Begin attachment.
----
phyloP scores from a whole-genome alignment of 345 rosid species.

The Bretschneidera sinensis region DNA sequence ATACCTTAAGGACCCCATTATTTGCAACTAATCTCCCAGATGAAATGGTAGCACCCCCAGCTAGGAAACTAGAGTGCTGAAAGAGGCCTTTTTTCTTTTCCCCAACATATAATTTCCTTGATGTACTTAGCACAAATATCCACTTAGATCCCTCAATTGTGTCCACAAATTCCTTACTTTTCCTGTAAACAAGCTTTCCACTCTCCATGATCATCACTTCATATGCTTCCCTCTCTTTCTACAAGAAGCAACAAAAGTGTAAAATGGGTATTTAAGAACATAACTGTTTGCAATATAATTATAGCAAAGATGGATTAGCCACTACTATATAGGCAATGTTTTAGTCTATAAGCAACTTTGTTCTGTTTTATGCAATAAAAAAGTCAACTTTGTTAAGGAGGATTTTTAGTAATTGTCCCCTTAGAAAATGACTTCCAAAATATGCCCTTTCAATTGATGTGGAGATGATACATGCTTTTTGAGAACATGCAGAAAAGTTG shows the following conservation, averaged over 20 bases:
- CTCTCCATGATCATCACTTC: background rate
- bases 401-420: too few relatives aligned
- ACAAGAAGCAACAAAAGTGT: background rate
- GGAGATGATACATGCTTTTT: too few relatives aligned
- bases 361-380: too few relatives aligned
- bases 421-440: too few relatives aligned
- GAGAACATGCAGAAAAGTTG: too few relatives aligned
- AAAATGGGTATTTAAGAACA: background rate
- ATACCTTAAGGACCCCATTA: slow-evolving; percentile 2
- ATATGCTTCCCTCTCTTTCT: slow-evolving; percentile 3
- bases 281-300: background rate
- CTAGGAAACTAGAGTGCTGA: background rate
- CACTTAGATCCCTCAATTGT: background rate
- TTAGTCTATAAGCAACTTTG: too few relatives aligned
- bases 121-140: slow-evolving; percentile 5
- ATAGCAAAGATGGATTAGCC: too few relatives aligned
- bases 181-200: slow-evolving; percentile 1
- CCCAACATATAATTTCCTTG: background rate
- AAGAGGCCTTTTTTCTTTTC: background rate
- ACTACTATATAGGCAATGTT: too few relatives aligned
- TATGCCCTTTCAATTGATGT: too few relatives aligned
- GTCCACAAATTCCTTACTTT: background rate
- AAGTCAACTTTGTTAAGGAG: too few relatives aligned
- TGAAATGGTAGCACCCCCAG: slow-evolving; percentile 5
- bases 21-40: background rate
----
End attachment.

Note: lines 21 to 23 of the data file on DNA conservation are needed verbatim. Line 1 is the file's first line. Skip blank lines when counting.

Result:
- AAGAGGCCTTTTTTCTTTTC: background rate
- ACTACTATATAGGCAATGTT: too few relatives aligned
- TATGCCCTTTCAATTGATGT: too few relatives aligned